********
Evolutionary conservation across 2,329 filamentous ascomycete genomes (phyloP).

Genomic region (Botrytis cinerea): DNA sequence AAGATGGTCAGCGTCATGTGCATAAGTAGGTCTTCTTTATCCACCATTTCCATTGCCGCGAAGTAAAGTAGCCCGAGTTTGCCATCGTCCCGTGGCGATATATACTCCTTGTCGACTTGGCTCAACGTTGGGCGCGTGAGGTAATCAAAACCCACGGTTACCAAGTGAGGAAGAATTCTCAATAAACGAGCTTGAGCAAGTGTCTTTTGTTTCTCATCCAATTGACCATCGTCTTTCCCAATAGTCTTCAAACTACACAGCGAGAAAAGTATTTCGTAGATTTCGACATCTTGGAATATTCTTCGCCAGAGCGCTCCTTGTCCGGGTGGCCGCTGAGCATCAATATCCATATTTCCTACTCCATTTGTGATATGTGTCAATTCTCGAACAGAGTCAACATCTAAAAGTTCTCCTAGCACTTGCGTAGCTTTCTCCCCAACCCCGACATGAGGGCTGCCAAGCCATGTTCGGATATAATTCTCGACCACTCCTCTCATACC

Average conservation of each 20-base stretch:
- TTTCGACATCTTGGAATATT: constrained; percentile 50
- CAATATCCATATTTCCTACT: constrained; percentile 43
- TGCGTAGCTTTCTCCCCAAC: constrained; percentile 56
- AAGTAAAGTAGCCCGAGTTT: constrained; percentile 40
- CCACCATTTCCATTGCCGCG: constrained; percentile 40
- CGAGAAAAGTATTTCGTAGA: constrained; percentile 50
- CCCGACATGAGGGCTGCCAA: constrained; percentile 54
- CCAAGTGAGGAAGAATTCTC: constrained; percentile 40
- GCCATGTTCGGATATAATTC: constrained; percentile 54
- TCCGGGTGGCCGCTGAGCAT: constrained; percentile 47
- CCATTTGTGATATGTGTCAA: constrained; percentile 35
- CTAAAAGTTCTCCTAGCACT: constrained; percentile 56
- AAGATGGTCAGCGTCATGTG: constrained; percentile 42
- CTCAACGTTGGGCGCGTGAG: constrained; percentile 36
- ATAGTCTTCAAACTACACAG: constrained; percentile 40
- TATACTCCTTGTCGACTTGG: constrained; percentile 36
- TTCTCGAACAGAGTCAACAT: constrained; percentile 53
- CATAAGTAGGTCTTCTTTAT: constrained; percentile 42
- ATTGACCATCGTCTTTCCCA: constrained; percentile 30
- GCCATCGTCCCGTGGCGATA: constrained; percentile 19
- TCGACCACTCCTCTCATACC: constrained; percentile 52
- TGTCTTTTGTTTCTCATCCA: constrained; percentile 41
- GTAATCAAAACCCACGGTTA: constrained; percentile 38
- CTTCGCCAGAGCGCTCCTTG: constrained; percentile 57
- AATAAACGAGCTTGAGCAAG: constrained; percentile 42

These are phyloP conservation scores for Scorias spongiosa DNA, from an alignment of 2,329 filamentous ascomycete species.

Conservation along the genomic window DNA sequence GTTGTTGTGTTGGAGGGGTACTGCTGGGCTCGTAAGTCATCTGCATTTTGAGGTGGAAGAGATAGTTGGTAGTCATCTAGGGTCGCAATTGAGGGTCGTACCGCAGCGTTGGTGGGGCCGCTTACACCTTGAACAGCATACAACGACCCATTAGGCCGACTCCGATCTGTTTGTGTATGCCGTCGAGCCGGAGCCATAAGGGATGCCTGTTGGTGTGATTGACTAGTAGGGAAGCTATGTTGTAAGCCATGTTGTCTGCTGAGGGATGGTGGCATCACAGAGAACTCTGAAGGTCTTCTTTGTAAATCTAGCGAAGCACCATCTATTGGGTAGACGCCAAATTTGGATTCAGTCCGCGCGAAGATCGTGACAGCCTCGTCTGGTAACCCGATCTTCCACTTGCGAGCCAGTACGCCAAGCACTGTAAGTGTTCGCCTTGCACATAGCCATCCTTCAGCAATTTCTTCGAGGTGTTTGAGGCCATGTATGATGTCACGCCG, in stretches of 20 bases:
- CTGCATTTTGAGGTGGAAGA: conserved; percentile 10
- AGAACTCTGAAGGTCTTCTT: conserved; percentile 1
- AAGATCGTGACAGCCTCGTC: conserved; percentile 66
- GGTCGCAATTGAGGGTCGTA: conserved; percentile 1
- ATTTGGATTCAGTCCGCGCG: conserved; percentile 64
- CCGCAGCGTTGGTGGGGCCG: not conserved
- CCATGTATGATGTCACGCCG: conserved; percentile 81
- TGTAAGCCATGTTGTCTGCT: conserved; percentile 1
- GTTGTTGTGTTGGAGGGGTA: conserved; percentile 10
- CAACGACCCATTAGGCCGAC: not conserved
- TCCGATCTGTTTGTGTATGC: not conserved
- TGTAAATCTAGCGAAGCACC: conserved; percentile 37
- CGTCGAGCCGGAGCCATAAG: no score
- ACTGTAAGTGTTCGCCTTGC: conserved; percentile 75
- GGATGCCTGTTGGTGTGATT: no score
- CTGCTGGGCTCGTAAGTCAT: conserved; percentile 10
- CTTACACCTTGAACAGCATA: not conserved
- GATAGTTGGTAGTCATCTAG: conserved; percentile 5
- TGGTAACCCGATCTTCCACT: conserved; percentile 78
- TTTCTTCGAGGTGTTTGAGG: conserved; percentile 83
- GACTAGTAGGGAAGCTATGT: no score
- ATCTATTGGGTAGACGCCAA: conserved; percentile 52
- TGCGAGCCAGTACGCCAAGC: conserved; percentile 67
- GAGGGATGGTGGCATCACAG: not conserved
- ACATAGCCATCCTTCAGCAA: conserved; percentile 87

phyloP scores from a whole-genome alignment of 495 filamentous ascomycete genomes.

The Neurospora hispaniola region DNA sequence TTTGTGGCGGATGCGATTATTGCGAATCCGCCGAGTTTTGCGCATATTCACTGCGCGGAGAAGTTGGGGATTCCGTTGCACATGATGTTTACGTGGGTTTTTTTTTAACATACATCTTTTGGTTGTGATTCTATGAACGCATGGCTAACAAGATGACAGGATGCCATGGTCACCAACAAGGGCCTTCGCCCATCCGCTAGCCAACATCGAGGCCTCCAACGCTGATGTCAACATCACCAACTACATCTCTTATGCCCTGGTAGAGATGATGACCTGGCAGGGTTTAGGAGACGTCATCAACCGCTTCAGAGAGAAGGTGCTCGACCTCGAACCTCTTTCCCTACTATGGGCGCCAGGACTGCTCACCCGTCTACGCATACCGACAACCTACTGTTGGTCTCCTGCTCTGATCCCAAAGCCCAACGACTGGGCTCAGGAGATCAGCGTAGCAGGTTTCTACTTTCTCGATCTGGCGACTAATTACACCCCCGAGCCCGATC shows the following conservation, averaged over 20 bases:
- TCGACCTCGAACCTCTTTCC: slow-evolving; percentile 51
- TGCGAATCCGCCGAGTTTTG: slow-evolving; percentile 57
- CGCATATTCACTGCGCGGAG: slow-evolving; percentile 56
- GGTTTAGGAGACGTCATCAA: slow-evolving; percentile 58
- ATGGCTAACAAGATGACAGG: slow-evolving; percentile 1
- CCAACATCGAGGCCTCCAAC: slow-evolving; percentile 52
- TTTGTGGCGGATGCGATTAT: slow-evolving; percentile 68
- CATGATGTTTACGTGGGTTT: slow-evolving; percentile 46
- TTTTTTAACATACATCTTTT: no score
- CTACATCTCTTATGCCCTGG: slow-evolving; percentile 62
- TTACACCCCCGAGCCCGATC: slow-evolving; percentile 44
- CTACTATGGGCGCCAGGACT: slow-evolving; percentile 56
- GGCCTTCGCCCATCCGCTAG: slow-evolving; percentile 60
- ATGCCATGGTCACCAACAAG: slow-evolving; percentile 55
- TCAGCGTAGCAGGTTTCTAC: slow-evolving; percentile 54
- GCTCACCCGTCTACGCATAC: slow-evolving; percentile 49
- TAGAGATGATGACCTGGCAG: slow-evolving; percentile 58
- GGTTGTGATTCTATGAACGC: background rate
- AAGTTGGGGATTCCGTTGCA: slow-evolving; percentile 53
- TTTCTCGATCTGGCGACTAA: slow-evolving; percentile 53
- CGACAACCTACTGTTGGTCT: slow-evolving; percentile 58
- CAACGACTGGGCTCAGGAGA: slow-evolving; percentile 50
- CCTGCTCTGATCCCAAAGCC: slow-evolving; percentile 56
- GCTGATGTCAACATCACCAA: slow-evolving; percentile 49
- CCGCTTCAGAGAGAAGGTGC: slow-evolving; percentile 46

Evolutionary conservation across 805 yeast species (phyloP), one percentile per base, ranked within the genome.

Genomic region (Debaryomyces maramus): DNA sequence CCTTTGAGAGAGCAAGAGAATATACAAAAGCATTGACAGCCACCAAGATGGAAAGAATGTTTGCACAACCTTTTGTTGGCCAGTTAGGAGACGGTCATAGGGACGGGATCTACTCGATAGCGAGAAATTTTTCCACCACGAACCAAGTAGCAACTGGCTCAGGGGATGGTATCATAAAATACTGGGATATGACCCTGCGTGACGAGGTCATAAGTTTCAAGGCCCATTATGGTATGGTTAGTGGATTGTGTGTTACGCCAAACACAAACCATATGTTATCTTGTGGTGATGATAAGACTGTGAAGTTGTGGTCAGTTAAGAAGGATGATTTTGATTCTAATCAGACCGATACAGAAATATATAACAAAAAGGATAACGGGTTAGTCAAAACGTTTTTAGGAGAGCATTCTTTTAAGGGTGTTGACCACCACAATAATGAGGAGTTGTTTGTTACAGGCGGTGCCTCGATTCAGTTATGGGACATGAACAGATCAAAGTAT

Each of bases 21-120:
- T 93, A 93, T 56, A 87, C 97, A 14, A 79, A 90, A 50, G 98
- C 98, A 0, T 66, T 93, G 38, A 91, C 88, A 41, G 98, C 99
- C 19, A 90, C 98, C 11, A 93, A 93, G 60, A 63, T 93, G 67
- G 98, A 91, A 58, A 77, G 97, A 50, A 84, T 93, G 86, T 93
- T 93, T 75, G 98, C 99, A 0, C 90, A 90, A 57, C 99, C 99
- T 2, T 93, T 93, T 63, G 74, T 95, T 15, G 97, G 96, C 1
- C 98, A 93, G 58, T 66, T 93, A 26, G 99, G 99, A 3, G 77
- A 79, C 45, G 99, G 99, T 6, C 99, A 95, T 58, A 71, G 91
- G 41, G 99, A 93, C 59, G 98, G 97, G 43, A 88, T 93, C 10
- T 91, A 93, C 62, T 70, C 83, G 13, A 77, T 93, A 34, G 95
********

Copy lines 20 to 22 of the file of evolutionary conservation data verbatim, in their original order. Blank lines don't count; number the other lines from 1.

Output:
- TTCTCGAACAGAGTCAACAT: constrained; percentile 53
- CATAAGTAGGTCTTCTTTAT: constrained; percentile 42
- ATTGACCATCGTCTTTCCCA: constrained; percentile 30